Tuesday, August 6, 2013

Obesity: We can't just dance the problem away.

I love First Lady Obama's efforts in the arena of fighting childhood obesity (http://www.usnews.com/news/articles/2013/08/05/michelle-obamas-newest-initiative-using-hip-hop-to-fight-obesity)...the videos and her dance moves are inspiring. Her White House garden is also inspiring. However, Beyonce was an early icon of her approach that emphasizes exercise, and now Beyonce is a leading shill for Pepsi. Beyonce dismisses the criticism of her endorsement by saying "It's all about choices." That is bull. She knows damn well that she has tremendous influence over young people's choices--she just sold out, pure and simple. Pepsi bought her out specifically because they know how powerful her influence is. It is an industry wide tactic and includes buying out scientists and nutritionists too. Read Michele Simon's glaring report "And now a word from our sponsors" in case you have any doubt about this claim. If the strategy to end obesity is just "get up and dance," or "just make better choices" (e.g., to avoid "food" products laden with sugar, salt, and fat) then this effort is destined to fail. When 80% of the food supply is tainted with industrial-added sugar, children hardly have a choice anymore. The daily average intake of sugar is now 22 teaspoons per day. I DO think dancing is a part of the equation, but our national leaders, cultural icons, scientists and doctors need to stop dancing around the bush and find the courage to stand up against big food and big sugar, and stop the onslaught of lies and toxins that we are injecting into the minds and diets of our children at epic levels. The childhood obesity crisis won’t be solved without forcing "food" companies to do things they don’t want to do. Self-regulation does not work. The "Hyderabad Statement" declares that "All significant developments in public health involve and require the use of law. This is a rule to which there is no exception." This is an industrial pandemic, so we can't afford to place the entire obesity problem on backs of our children, and tell them to just get up and dance the problem away. To quote from the insightful article "Profits and Pandemics":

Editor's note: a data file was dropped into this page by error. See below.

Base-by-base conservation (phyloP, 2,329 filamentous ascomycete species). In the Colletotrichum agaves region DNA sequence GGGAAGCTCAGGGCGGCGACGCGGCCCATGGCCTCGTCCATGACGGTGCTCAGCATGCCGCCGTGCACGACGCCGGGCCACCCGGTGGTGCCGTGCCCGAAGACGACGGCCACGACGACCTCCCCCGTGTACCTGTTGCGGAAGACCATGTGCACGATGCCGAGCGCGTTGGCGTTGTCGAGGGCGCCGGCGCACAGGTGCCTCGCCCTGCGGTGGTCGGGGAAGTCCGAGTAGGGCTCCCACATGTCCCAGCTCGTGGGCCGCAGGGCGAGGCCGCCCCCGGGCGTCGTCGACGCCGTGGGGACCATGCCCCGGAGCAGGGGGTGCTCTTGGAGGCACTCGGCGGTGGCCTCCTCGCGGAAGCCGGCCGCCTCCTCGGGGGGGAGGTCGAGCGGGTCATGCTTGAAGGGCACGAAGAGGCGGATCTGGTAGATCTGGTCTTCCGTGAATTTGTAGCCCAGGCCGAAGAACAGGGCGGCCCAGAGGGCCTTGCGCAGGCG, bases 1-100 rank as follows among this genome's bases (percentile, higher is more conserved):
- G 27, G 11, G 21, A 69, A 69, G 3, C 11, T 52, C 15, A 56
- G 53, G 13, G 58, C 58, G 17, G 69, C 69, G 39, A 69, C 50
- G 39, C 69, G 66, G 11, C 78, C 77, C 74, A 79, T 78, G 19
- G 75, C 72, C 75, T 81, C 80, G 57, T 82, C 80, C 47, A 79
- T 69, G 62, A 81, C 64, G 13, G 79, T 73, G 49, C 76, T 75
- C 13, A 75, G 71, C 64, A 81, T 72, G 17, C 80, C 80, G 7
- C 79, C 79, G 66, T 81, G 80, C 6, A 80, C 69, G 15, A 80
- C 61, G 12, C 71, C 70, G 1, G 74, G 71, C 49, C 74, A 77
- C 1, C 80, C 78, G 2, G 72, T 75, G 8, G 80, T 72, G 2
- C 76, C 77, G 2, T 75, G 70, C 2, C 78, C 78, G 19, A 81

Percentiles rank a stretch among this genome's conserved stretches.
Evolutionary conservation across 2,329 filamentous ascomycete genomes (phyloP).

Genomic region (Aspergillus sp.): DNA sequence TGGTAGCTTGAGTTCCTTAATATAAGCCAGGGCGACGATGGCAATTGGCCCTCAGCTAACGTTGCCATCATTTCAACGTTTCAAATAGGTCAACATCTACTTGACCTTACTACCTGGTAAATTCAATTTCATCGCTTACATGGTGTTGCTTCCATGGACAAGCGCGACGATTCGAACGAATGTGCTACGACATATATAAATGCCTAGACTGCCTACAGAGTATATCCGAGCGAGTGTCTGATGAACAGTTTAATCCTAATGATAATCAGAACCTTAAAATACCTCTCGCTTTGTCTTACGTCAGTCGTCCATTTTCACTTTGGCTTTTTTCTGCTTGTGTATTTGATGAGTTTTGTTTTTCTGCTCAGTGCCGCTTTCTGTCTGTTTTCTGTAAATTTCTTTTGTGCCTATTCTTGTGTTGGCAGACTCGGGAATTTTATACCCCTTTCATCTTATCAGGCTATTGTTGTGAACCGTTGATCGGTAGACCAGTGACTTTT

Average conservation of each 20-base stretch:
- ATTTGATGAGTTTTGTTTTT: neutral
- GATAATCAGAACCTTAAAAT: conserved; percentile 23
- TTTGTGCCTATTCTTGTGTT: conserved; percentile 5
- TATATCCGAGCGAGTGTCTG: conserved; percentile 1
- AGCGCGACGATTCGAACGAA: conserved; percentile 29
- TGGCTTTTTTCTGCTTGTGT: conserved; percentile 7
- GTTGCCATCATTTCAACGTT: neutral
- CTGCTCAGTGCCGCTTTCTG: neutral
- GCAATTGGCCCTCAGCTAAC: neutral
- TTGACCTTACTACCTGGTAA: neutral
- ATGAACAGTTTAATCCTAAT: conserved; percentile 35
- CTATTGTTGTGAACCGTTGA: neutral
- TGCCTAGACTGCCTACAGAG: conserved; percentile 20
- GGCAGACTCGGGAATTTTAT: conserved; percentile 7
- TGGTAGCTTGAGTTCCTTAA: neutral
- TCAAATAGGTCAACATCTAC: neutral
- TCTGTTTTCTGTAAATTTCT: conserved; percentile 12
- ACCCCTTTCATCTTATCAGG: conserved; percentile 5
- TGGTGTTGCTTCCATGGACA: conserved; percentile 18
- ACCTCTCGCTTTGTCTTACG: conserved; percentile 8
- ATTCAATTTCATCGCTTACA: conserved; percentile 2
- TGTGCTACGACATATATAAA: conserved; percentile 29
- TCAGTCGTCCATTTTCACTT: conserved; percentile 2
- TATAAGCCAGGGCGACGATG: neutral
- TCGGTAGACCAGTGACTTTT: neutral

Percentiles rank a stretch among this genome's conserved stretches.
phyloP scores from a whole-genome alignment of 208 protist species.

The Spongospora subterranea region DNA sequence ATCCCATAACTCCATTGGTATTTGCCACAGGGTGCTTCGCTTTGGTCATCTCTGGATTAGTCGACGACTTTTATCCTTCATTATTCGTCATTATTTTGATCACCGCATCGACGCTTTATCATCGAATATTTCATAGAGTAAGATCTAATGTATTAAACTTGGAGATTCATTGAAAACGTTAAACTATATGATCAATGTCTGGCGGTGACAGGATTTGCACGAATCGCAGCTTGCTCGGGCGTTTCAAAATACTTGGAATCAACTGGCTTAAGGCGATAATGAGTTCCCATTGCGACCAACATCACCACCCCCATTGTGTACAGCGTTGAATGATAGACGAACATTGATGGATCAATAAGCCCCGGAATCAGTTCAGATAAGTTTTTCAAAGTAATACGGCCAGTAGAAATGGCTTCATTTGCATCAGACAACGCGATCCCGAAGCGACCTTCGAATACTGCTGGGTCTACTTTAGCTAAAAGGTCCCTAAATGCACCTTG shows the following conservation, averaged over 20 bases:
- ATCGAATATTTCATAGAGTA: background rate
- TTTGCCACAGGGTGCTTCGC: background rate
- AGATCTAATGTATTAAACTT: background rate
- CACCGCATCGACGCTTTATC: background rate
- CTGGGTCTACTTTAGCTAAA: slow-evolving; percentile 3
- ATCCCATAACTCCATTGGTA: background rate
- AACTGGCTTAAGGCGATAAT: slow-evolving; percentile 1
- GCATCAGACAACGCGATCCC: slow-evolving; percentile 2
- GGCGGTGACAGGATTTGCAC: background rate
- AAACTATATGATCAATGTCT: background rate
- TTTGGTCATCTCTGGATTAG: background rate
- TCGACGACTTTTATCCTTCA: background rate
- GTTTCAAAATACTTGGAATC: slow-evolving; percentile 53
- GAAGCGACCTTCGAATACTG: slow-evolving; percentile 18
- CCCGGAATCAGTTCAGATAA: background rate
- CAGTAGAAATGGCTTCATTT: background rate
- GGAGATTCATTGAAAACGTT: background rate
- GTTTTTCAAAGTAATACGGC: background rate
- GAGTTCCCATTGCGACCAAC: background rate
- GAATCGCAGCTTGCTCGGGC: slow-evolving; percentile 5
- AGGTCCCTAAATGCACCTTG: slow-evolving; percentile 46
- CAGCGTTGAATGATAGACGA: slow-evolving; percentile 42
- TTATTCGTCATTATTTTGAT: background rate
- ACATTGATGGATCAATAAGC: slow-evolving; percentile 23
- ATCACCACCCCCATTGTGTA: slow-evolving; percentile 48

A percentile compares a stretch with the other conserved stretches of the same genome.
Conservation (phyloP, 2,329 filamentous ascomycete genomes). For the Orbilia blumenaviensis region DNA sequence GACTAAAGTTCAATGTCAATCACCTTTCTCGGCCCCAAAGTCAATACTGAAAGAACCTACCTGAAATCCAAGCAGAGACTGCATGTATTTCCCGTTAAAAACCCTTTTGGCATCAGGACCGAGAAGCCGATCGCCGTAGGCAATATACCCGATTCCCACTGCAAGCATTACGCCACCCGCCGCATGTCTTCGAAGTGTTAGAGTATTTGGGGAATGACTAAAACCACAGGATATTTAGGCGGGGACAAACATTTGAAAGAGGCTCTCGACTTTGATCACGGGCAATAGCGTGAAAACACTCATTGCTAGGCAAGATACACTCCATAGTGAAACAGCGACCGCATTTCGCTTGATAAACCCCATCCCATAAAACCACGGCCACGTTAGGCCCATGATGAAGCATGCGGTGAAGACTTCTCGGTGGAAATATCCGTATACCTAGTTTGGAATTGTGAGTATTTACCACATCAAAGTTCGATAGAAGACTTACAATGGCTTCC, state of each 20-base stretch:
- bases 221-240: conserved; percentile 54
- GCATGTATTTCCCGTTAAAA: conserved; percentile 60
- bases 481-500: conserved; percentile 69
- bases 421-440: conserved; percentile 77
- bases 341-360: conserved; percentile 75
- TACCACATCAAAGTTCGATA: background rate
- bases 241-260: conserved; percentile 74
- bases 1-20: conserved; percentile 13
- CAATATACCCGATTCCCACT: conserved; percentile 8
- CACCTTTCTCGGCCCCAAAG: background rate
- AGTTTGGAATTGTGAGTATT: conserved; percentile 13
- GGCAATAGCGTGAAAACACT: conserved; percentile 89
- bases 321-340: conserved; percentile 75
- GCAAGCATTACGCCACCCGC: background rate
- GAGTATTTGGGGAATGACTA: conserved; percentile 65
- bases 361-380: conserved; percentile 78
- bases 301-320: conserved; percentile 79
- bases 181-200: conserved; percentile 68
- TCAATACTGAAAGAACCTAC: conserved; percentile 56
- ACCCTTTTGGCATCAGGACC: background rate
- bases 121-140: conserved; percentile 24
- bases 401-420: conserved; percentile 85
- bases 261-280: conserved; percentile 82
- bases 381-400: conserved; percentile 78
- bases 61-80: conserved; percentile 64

• Transnational corporations are major drivers of non-communicable disease epidemics and profit from increased consumption of tobacco, alcohol, and ultra-processed food and drink (so-called unhealthy commodities)
  • Alcohol and ultra-processed food and drink industries use similar strategies to the tobacco industry to undermine effective public health policies and programmes 
  • Unhealthy commodity industries should have no role in the formation of national or international policy for non-communicable disease policy
  • Despite the common reliance on industry self-regulation and public–private partnerships to improve public health, there is no evidence to support their effectiveness or safety 
  • In view of the present and predicted scale of non-communicable disease epidemics, the only evidence-based mechanisms that can prevent harm caused by unhealthy commodity industries are public regulation and market intervention
This isn't an intellectual exercise for me. I am part of a generation that grew up exposed to massive amounts of tobacco smoke, sugar, processed food, and other environmental toxins. This is why I am dedicating myself to helping found the Institute for Responsible Nutrition, and working with people like Dr. Robert Lustig. There is a solution to this madness caused by industrial malevolence and consumer ignorance.

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